For Ages
8 to 12

Imagine being forced to move to a new planet where YOU are the alien! From the creator of the Tapper Twins, New York Times bestselling author Geoff Rodkey delivers a topical, sci-fi middle-grade novel that proves friendship and laughter can transcend even a galaxy of differences.

The first time I heard about Planet Choom, we'd been on Mars for almost a year. But life on the Mars station was grim, and since Earth was no longer an option (we may have blown it up), it was time to find a new home.

That's how we ended up on Choom with the Zhuri. They're very smart. They also look like giant mosquitos. But that's not why it's so hard to live here. There's a lot that the Zhuri don't like: singing (just ask my sister, Ila), comedy (one joke got me sent to the principal's office), or any kind of emotion. The biggest problem, though? The Zhuri don't like us. And if humankind is going to survive, it's up to my family to change their minds. No pressure.

An Excerpt fromWe're Not from Here

The first time I heard anything about Planet Choom, we’d been on Mars for almost a year. I was sitting in the rec center with Naya and Jens. We were taking a break from shooting a video we’d written. It was either How to Be Your Own Pet or Top Ten Toilets of the Mars Station. I can’t remember which.
Naya leaned in over the table and whispered, like she was telling us a big secret. “My dad says they found a planet humans can live on permanently. Like, we can breathe the air and everything. But the thing is . . .”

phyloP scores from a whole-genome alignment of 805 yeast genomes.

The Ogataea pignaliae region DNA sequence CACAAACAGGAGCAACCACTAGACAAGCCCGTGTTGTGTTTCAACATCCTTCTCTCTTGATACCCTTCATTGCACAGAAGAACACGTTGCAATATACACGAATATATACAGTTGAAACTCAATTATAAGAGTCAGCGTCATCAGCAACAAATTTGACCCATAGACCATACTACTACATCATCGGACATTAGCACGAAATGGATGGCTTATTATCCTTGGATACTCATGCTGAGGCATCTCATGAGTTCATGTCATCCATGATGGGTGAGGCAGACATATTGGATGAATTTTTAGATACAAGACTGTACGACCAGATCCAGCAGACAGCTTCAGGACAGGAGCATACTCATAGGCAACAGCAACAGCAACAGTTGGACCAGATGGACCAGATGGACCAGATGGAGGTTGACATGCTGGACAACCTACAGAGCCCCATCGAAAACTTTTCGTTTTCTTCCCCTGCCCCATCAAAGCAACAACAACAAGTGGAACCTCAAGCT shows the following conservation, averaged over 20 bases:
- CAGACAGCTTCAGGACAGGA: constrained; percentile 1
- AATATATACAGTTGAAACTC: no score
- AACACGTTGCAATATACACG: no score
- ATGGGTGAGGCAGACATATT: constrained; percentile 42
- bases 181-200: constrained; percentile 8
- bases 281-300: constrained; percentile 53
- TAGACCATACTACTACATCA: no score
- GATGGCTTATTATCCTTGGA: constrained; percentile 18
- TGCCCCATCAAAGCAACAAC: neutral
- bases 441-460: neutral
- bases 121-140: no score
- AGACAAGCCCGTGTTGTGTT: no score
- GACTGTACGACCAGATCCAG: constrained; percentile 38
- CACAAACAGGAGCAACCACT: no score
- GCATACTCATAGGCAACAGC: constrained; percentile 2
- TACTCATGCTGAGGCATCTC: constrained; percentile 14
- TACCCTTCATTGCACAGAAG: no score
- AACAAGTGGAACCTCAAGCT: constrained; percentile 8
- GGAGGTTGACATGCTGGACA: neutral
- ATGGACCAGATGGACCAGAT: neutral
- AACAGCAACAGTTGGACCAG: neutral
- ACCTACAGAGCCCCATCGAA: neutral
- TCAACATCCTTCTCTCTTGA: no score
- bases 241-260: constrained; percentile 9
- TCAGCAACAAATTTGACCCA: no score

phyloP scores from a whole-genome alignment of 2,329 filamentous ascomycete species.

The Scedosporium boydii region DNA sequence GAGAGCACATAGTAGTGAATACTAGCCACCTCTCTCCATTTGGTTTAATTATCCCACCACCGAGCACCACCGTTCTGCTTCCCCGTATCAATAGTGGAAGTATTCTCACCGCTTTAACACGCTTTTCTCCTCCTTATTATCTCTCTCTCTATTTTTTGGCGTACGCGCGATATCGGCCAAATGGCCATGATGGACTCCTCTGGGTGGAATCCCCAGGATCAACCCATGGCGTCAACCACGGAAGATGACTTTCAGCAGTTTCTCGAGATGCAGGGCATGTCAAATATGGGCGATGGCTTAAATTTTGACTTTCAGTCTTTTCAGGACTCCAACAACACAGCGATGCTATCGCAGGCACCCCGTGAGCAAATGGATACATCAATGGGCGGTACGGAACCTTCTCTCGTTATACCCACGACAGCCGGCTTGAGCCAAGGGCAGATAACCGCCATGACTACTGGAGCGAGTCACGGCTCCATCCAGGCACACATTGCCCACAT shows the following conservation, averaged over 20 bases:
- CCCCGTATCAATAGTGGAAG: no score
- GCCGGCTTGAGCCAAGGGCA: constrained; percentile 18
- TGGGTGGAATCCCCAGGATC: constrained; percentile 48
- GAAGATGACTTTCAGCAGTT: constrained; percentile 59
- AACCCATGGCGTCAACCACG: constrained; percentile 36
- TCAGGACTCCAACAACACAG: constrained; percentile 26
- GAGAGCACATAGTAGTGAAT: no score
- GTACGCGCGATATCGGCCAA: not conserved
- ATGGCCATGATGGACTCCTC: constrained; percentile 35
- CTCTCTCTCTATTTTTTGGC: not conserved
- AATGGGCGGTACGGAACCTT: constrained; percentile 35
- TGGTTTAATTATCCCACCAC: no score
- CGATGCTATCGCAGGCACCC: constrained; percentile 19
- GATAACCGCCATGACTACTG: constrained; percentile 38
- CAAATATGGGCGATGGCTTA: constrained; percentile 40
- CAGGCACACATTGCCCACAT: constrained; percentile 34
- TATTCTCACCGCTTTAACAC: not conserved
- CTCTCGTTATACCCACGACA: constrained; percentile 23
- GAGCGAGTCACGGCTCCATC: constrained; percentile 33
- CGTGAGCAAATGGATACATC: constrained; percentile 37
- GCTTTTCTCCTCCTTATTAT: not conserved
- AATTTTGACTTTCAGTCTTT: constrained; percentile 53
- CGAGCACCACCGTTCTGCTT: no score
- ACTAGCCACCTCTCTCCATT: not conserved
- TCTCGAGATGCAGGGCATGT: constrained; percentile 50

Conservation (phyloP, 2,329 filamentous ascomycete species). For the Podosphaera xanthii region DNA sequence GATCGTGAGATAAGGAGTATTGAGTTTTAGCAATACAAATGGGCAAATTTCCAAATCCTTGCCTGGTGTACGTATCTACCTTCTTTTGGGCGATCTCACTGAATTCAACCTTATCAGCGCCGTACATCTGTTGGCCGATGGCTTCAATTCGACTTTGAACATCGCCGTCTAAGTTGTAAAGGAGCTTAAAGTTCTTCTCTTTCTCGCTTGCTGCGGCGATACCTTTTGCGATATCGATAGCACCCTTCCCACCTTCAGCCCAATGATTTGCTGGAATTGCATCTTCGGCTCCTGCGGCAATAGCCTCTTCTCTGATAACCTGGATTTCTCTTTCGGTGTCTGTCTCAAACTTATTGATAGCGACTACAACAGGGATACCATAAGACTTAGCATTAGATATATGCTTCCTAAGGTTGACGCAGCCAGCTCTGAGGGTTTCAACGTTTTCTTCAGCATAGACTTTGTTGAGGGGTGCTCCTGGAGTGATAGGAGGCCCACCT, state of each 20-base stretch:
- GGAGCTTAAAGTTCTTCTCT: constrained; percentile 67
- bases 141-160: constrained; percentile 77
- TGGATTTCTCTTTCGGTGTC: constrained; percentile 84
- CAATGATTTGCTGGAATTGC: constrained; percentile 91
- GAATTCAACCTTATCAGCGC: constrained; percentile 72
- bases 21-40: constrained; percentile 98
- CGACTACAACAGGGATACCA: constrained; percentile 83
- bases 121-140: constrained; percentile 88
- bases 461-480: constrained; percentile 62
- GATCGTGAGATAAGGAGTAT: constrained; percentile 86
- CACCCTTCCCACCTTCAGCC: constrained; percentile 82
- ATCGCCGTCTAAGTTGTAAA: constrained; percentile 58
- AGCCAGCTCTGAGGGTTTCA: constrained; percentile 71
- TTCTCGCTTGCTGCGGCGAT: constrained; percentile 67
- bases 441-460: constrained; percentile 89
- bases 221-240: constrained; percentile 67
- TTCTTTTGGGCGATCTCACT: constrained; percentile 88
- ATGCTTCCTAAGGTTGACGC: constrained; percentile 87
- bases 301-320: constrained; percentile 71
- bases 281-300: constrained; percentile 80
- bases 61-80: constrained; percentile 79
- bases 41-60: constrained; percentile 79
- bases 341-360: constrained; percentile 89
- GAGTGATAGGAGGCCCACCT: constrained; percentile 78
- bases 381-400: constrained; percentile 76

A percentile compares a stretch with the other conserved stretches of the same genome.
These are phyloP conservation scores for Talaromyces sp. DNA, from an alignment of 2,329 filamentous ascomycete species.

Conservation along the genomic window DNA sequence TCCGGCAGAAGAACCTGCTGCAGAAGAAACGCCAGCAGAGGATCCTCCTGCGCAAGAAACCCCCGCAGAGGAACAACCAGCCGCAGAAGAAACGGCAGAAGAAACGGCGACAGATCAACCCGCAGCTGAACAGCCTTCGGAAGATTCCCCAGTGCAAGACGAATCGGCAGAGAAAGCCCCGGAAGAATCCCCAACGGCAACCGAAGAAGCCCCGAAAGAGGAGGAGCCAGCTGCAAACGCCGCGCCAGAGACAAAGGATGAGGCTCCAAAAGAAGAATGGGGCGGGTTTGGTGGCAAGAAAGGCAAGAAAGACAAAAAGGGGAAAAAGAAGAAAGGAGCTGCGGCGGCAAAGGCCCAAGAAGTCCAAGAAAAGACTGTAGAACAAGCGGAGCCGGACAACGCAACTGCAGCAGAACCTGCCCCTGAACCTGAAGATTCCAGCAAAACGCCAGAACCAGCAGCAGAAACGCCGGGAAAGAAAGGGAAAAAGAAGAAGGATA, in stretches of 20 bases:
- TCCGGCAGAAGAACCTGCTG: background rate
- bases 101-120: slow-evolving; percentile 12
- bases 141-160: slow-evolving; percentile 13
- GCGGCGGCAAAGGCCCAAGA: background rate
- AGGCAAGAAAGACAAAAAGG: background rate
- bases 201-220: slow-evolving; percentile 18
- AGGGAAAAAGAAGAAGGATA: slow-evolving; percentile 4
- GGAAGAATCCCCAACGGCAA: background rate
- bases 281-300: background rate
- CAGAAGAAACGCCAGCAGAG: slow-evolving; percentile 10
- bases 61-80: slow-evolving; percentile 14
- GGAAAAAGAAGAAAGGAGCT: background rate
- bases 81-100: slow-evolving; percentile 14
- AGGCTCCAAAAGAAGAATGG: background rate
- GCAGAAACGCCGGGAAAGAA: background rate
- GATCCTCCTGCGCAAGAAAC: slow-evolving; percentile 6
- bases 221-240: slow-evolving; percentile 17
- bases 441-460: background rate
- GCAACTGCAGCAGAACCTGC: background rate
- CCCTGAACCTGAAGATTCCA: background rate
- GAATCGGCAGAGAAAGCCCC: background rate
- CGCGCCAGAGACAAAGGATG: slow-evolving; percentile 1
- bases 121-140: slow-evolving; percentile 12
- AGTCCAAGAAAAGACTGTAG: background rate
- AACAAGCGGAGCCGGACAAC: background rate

She looked around to make sure nobody else was listening before she went on. “There’s already aliens there. And they look like giant bugs.”
“What kind of bugs?” Jens asked.
“I don’t know,” said Naya. “I think mosquitoes.”
“Are they dangerous? Like, do they have stingers?” A planet full of giant mosquitoes sounded terrifying.
Naya shook her head. “They don’t act like mosquitoes. They just look like them. And they’re really smart.”
“As smart as humans?”
“Yeah. Like, maybe even smarter.”
“Are they friendly?”
“I guess. I mean, they know we exist. And they haven’t tried to kill us or anything.”
“I’d rather just go to Novo,” I said. This was a few months after the Governing Council had announced they’d discovered Novo in a nearby solar system. It was a planet that could almost-but-not-quite support human life, and the GC was studying whether they could “terraform” it, which meant changing its environment enough for us to live there.
Naya snorted. “Novo’s never going to work,” she said, shaking her head. “If it could, we’d all be headed there by now.”
“Not necessarily,” I told her. “Novo’s really far away. So they have to be sure. And it’s hard to study it from here. Plus, they need time to get all the bio-suspension pods ready.” The trip to Novo would take fifteen Earth years, and the only way for a whole ship full of people to survive the trip without running out of food and water was to go into bio-suspension. Supposedly, that was just like going to sleep, except it lasted much longer, and you barfed a lot when you woke up.
“Is that what your mom told you?”
“No! It was in the weekly announcements. My mom doesn’t tell me anything.” Mom had been elected to the Governing Council when it got set up right after the first refugee ships arrived on Mars. It was a big deal, I guess, but it didn’t get my family any special treatment or inside info. All it meant for me was that I never saw Mom, because she was always working.